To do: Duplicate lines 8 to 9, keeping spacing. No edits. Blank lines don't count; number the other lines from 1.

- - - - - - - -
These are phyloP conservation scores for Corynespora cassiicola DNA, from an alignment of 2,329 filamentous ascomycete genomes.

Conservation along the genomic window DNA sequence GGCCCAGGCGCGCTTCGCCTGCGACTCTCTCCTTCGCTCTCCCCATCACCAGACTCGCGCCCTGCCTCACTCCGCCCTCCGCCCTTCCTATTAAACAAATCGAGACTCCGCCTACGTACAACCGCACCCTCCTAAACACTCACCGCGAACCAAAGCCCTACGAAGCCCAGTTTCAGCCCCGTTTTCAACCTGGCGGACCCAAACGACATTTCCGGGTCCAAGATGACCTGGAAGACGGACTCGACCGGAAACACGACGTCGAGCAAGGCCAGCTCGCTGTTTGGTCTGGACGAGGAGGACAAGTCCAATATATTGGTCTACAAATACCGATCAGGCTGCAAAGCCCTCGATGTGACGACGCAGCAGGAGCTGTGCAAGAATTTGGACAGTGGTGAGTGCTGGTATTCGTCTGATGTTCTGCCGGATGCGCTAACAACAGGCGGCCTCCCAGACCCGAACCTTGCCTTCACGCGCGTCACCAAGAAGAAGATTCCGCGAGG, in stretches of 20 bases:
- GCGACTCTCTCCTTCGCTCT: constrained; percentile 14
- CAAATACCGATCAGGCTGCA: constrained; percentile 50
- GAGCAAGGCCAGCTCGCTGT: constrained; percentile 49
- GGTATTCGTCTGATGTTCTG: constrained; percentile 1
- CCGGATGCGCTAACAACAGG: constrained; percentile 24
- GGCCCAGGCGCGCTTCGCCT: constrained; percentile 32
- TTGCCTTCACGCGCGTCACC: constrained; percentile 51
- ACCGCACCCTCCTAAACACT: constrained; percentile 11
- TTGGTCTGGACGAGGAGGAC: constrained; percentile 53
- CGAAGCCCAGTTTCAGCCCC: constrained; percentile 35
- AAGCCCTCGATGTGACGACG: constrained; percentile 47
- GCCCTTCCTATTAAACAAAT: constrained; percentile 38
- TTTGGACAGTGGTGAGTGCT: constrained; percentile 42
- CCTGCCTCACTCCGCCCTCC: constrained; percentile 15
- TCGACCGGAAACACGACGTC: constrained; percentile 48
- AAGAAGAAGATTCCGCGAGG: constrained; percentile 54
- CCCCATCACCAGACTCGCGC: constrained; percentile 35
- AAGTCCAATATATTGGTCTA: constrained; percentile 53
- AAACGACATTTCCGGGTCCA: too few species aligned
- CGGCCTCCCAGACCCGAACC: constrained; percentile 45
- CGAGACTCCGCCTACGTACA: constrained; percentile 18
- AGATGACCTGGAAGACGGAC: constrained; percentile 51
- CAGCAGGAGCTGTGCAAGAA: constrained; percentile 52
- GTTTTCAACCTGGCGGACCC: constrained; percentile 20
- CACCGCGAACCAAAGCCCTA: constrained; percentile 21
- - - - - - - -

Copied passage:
- GGCCCAGGCGCGCTTCGCCT: constrained; percentile 32
- TTGCCTTCACGCGCGTCACC: constrained; percentile 51